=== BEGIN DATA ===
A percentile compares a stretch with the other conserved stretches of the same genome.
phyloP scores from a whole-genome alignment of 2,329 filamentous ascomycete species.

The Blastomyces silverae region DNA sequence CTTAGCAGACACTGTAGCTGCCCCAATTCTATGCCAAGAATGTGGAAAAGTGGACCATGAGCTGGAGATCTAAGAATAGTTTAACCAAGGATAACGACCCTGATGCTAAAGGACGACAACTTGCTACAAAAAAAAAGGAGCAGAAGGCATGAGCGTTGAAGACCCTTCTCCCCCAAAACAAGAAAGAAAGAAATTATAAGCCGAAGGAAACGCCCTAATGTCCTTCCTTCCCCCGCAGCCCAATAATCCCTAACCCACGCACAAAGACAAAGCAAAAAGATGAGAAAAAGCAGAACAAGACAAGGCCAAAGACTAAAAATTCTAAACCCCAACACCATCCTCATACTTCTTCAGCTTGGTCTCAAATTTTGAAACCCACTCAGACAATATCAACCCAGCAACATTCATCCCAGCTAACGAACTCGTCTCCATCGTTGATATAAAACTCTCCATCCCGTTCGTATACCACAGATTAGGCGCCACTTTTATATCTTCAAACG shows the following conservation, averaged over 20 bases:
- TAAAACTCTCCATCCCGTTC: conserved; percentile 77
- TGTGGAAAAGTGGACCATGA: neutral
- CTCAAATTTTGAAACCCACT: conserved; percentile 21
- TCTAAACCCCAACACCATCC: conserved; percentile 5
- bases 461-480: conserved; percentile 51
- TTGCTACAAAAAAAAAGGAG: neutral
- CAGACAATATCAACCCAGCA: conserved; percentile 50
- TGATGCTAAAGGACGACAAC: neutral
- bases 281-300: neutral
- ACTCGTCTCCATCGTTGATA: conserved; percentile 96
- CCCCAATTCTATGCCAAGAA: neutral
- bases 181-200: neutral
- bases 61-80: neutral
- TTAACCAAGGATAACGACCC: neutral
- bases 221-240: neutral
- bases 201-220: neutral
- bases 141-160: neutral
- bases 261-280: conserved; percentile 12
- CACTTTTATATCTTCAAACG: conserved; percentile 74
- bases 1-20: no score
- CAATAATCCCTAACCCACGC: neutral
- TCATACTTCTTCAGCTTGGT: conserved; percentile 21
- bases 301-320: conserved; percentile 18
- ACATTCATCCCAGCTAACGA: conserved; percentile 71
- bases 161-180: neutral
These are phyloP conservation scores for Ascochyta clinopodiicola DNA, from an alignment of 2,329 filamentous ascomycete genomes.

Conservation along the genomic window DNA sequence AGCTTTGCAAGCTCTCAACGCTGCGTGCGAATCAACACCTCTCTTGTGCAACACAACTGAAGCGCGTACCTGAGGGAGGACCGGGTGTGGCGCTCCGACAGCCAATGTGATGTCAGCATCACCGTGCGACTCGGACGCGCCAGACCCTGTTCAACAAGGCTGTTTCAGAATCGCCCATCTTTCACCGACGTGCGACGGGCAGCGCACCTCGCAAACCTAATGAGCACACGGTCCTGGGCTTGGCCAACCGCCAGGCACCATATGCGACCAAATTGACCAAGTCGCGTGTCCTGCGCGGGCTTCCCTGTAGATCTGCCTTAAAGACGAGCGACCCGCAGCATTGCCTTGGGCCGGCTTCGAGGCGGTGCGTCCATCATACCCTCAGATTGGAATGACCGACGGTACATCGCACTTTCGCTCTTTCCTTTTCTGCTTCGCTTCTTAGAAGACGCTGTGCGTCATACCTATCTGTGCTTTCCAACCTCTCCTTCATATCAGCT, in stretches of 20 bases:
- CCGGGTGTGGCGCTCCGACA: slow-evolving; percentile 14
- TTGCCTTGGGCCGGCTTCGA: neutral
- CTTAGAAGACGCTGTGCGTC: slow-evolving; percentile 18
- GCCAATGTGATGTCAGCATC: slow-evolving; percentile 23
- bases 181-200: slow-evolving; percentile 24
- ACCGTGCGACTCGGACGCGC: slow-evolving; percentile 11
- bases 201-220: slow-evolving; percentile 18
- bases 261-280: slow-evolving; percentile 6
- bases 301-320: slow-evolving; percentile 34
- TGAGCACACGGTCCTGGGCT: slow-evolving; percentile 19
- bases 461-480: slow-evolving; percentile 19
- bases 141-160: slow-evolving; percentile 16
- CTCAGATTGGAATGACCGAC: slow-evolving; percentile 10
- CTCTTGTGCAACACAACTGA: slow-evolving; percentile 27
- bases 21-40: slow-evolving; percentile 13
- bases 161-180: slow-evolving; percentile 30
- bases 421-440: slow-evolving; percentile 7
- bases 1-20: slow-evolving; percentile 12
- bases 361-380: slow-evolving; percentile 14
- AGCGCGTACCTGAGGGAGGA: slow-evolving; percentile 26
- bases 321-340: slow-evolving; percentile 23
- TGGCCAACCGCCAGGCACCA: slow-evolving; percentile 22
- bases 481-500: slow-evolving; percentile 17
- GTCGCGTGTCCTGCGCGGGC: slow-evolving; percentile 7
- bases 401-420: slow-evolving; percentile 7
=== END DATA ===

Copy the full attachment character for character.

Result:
A percentile compares a stretch with the other conserved stretches of the same genome.
phyloP scores from a whole-genome alignment of 2,329 filamentous ascomycete species.

The Blastomyces silverae region DNA sequence CTTAGCAGACACTGTAGCTGCCCCAATTCTATGCCAAGAATGTGGAAAAGTGGACCATGAGCTGGAGATCTAAGAATAGTTTAACCAAGGATAACGACCCTGATGCTAAAGGACGACAACTTGCTACAAAAAAAAAGGAGCAGAAGGCATGAGCGTTGAAGACCCTTCTCCCCCAAAACAAGAAAGAAAGAAATTATAAGCCGAAGGAAACGCCCTAATGTCCTTCCTTCCCCCGCAGCCCAATAATCCCTAACCCACGCACAAAGACAAAGCAAAAAGATGAGAAAAAGCAGAACAAGACAAGGCCAAAGACTAAAAATTCTAAACCCCAACACCATCCTCATACTTCTTCAGCTTGGTCTCAAATTTTGAAACCCACTCAGACAATATCAACCCAGCAACATTCATCCCAGCTAACGAACTCGTCTCCATCGTTGATATAAAACTCTCCATCCCGTTCGTATACCACAGATTAGGCGCCACTTTTATATCTTCAAACG shows the following conservation, averaged over 20 bases:
- TAAAACTCTCCATCCCGTTC: conserved; percentile 77
- TGTGGAAAAGTGGACCATGA: neutral
- CTCAAATTTTGAAACCCACT: conserved; percentile 21
- TCTAAACCCCAACACCATCC: conserved; percentile 5
- bases 461-480: conserved; percentile 51
- TTGCTACAAAAAAAAAGGAG: neutral
- CAGACAATATCAACCCAGCA: conserved; percentile 50
- TGATGCTAAAGGACGACAAC: neutral
- bases 281-300: neutral
- ACTCGTCTCCATCGTTGATA: conserved; percentile 96
- CCCCAATTCTATGCCAAGAA: neutral
- bases 181-200: neutral
- bases 61-80: neutral
- TTAACCAAGGATAACGACCC: neutral
- bases 221-240: neutral
- bases 201-220: neutral
- bases 141-160: neutral
- bases 261-280: conserved; percentile 12
- CACTTTTATATCTTCAAACG: conserved; percentile 74
- bases 1-20: no score
- CAATAATCCCTAACCCACGC: neutral
- TCATACTTCTTCAGCTTGGT: conserved; percentile 21
- bases 301-320: conserved; percentile 18
- ACATTCATCCCAGCTAACGA: conserved; percentile 71
- bases 161-180: neutral
These are phyloP conservation scores for Ascochyta clinopodiicola DNA, from an alignment of 2,329 filamentous ascomycete genomes.

Conservation along the genomic window DNA sequence AGCTTTGCAAGCTCTCAACGCTGCGTGCGAATCAACACCTCTCTTGTGCAACACAACTGAAGCGCGTACCTGAGGGAGGACCGGGTGTGGCGCTCCGACAGCCAATGTGATGTCAGCATCACCGTGCGACTCGGACGCGCCAGACCCTGTTCAACAAGGCTGTTTCAGAATCGCCCATCTTTCACCGACGTGCGACGGGCAGCGCACCTCGCAAACCTAATGAGCACACGGTCCTGGGCTTGGCCAACCGCCAGGCACCATATGCGACCAAATTGACCAAGTCGCGTGTCCTGCGCGGGCTTCCCTGTAGATCTGCCTTAAAGACGAGCGACCCGCAGCATTGCCTTGGGCCGGCTTCGAGGCGGTGCGTCCATCATACCCTCAGATTGGAATGACCGACGGTACATCGCACTTTCGCTCTTTCCTTTTCTGCTTCGCTTCTTAGAAGACGCTGTGCGTCATACCTATCTGTGCTTTCCAACCTCTCCTTCATATCAGCT, in stretches of 20 bases:
- CCGGGTGTGGCGCTCCGACA: slow-evolving; percentile 14
- TTGCCTTGGGCCGGCTTCGA: neutral
- CTTAGAAGACGCTGTGCGTC: slow-evolving; percentile 18
- GCCAATGTGATGTCAGCATC: slow-evolving; percentile 23
- bases 181-200: slow-evolving; percentile 24
- ACCGTGCGACTCGGACGCGC: slow-evolving; percentile 11
- bases 201-220: slow-evolving; percentile 18
- bases 261-280: slow-evolving; percentile 6
- bases 301-320: slow-evolving; percentile 34
- TGAGCACACGGTCCTGGGCT: slow-evolving; percentile 19
- bases 461-480: slow-evolving; percentile 19
- bases 141-160: slow-evolving; percentile 16
- CTCAGATTGGAATGACCGAC: slow-evolving; percentile 10
- CTCTTGTGCAACACAACTGA: slow-evolving; percentile 27
- bases 21-40: slow-evolving; percentile 13
- bases 161-180: slow-evolving; percentile 30
- bases 421-440: slow-evolving; percentile 7
- bases 1-20: slow-evolving; percentile 12
- bases 361-380: slow-evolving; percentile 14
- AGCGCGTACCTGAGGGAGGA: slow-evolving; percentile 26
- bases 321-340: slow-evolving; percentile 23
- TGGCCAACCGCCAGGCACCA: slow-evolving; percentile 22
- bases 481-500: slow-evolving; percentile 17
- GTCGCGTGTCCTGCGCGGGC: slow-evolving; percentile 7
- bases 401-420: slow-evolving; percentile 7